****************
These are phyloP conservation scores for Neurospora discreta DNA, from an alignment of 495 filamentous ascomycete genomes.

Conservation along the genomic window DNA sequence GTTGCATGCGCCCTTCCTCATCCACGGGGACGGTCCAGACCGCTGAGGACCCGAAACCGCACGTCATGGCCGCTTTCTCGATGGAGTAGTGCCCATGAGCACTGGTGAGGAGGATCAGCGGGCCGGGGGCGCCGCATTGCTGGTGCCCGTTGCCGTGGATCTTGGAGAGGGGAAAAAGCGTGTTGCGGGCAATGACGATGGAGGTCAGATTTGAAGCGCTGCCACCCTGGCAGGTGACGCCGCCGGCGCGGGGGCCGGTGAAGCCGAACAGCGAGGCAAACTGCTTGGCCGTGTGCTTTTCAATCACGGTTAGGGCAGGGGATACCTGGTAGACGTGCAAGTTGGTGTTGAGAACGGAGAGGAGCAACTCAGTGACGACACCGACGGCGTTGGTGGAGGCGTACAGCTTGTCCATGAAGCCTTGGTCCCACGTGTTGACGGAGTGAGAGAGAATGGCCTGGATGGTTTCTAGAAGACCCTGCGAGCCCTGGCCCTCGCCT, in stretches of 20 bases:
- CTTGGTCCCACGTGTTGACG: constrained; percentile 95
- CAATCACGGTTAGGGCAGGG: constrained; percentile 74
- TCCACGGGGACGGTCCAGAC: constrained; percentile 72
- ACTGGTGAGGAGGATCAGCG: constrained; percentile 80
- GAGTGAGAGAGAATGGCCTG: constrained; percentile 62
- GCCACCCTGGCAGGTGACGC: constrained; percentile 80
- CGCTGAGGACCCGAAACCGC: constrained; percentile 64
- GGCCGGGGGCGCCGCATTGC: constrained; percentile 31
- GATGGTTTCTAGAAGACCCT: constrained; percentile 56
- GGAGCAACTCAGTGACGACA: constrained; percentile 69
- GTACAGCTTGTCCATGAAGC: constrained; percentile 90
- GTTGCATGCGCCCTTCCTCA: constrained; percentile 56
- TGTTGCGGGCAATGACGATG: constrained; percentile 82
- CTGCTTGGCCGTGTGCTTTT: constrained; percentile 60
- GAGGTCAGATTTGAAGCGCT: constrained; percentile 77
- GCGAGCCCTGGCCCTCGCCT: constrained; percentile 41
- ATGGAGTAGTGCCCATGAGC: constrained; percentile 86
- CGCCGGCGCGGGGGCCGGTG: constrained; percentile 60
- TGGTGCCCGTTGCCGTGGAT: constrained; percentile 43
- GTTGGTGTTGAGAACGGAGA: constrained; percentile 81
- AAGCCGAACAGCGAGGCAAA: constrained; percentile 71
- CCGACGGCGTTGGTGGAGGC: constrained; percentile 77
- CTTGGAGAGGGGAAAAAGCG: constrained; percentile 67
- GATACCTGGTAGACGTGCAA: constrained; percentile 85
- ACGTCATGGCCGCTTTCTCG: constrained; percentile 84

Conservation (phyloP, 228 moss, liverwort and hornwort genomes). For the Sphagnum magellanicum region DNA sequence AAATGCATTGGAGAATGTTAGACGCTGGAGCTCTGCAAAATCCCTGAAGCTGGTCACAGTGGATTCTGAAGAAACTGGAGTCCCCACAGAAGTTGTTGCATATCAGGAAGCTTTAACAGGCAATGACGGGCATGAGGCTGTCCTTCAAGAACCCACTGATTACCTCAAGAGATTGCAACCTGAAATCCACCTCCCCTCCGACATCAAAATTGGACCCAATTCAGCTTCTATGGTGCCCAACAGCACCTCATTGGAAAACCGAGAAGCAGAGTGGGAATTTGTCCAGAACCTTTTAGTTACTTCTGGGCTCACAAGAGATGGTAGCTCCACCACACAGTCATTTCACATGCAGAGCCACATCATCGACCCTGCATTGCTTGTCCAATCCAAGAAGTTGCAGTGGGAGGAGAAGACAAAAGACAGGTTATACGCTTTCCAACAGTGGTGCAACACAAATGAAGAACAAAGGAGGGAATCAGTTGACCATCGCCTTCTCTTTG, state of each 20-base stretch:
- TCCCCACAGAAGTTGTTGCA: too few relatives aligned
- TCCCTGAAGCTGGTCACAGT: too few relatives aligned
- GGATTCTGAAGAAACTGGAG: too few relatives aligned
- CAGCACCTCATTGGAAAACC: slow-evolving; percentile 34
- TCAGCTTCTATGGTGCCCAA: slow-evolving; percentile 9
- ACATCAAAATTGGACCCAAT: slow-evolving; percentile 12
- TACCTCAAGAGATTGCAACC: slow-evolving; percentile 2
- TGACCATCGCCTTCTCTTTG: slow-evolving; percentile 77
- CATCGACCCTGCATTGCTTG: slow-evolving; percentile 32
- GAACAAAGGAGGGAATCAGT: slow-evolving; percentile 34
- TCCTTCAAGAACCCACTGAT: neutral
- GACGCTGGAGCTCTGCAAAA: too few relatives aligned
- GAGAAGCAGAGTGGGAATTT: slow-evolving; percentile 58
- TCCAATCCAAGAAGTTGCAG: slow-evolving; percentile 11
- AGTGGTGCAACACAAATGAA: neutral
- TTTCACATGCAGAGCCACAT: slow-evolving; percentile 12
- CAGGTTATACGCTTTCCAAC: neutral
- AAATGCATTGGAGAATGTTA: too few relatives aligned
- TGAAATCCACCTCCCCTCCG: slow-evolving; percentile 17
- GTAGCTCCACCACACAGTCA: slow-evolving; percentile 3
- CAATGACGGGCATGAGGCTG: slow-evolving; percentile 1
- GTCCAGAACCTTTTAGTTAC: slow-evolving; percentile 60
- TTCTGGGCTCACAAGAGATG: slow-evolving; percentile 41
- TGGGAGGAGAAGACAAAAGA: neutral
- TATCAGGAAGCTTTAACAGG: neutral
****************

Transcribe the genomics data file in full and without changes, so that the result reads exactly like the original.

These are phyloP conservation scores for Neurospora discreta DNA, from an alignment of 495 filamentous ascomycete genomes.

Conservation along the genomic window DNA sequence GTTGCATGCGCCCTTCCTCATCCACGGGGACGGTCCAGACCGCTGAGGACCCGAAACCGCACGTCATGGCCGCTTTCTCGATGGAGTAGTGCCCATGAGCACTGGTGAGGAGGATCAGCGGGCCGGGGGCGCCGCATTGCTGGTGCCCGTTGCCGTGGATCTTGGAGAGGGGAAAAAGCGTGTTGCGGGCAATGACGATGGAGGTCAGATTTGAAGCGCTGCCACCCTGGCAGGTGACGCCGCCGGCGCGGGGGCCGGTGAAGCCGAACAGCGAGGCAAACTGCTTGGCCGTGTGCTTTTCAATCACGGTTAGGGCAGGGGATACCTGGTAGACGTGCAAGTTGGTGTTGAGAACGGAGAGGAGCAACTCAGTGACGACACCGACGGCGTTGGTGGAGGCGTACAGCTTGTCCATGAAGCCTTGGTCCCACGTGTTGACGGAGTGAGAGAGAATGGCCTGGATGGTTTCTAGAAGACCCTGCGAGCCCTGGCCCTCGCCT, in stretches of 20 bases:
- CTTGGTCCCACGTGTTGACG: constrained; percentile 95
- CAATCACGGTTAGGGCAGGG: constrained; percentile 74
- TCCACGGGGACGGTCCAGAC: constrained; percentile 72
- ACTGGTGAGGAGGATCAGCG: constrained; percentile 80
- GAGTGAGAGAGAATGGCCTG: constrained; percentile 62
- GCCACCCTGGCAGGTGACGC: constrained; percentile 80
- CGCTGAGGACCCGAAACCGC: constrained; percentile 64
- GGCCGGGGGCGCCGCATTGC: constrained; percentile 31
- GATGGTTTCTAGAAGACCCT: constrained; percentile 56
- GGAGCAACTCAGTGACGACA: constrained; percentile 69
- GTACAGCTTGTCCATGAAGC: constrained; percentile 90
- GTTGCATGCGCCCTTCCTCA: constrained; percentile 56
- TGTTGCGGGCAATGACGATG: constrained; percentile 82
- CTGCTTGGCCGTGTGCTTTT: constrained; percentile 60
- GAGGTCAGATTTGAAGCGCT: constrained; percentile 77
- GCGAGCCCTGGCCCTCGCCT: constrained; percentile 41
- ATGGAGTAGTGCCCATGAGC: constrained; percentile 86
- CGCCGGCGCGGGGGCCGGTG: constrained; percentile 60
- TGGTGCCCGTTGCCGTGGAT: constrained; percentile 43
- GTTGGTGTTGAGAACGGAGA: constrained; percentile 81
- AAGCCGAACAGCGAGGCAAA: constrained; percentile 71
- CCGACGGCGTTGGTGGAGGC: constrained; percentile 77
- CTTGGAGAGGGGAAAAAGCG: constrained; percentile 67
- GATACCTGGTAGACGTGCAA: constrained; percentile 85
- ACGTCATGGCCGCTTTCTCG: constrained; percentile 84

Conservation (phyloP, 228 moss, liverwort and hornwort genomes). For the Sphagnum magellanicum region DNA sequence AAATGCATTGGAGAATGTTAGACGCTGGAGCTCTGCAAAATCCCTGAAGCTGGTCACAGTGGATTCTGAAGAAACTGGAGTCCCCACAGAAGTTGTTGCATATCAGGAAGCTTTAACAGGCAATGACGGGCATGAGGCTGTCCTTCAAGAACCCACTGATTACCTCAAGAGATTGCAACCTGAAATCCACCTCCCCTCCGACATCAAAATTGGACCCAATTCAGCTTCTATGGTGCCCAACAGCACCTCATTGGAAAACCGAGAAGCAGAGTGGGAATTTGTCCAGAACCTTTTAGTTACTTCTGGGCTCACAAGAGATGGTAGCTCCACCACACAGTCATTTCACATGCAGAGCCACATCATCGACCCTGCATTGCTTGTCCAATCCAAGAAGTTGCAGTGGGAGGAGAAGACAAAAGACAGGTTATACGCTTTCCAACAGTGGTGCAACACAAATGAAGAACAAAGGAGGGAATCAGTTGACCATCGCCTTCTCTTTG, state of each 20-base stretch:
- TCCCCACAGAAGTTGTTGCA: too few relatives aligned
- TCCCTGAAGCTGGTCACAGT: too few relatives aligned
- GGATTCTGAAGAAACTGGAG: too few relatives aligned
- CAGCACCTCATTGGAAAACC: slow-evolving; percentile 34
- TCAGCTTCTATGGTGCCCAA: slow-evolving; percentile 9
- ACATCAAAATTGGACCCAAT: slow-evolving; percentile 12
- TACCTCAAGAGATTGCAACC: slow-evolving; percentile 2
- TGACCATCGCCTTCTCTTTG: slow-evolving; percentile 77
- CATCGACCCTGCATTGCTTG: slow-evolving; percentile 32
- GAACAAAGGAGGGAATCAGT: slow-evolving; percentile 34
- TCCTTCAAGAACCCACTGAT: neutral
- GACGCTGGAGCTCTGCAAAA: too few relatives aligned
- GAGAAGCAGAGTGGGAATTT: slow-evolving; percentile 58
- TCCAATCCAAGAAGTTGCAG: slow-evolving; percentile 11
- AGTGGTGCAACACAAATGAA: neutral
- TTTCACATGCAGAGCCACAT: slow-evolving; percentile 12
- CAGGTTATACGCTTTCCAAC: neutral
- AAATGCATTGGAGAATGTTA: too few relatives aligned
- TGAAATCCACCTCCCCTCCG: slow-evolving; percentile 17
- GTAGCTCCACCACACAGTCA: slow-evolving; percentile 3
- CAATGACGGGCATGAGGCTG: slow-evolving; percentile 1
- GTCCAGAACCTTTTAGTTAC: slow-evolving; percentile 60
- TTCTGGGCTCACAAGAGATG: slow-evolving; percentile 41
- TGGGAGGAGAAGACAAAAGA: neutral
- TATCAGGAAGCTTTAACAGG: neutral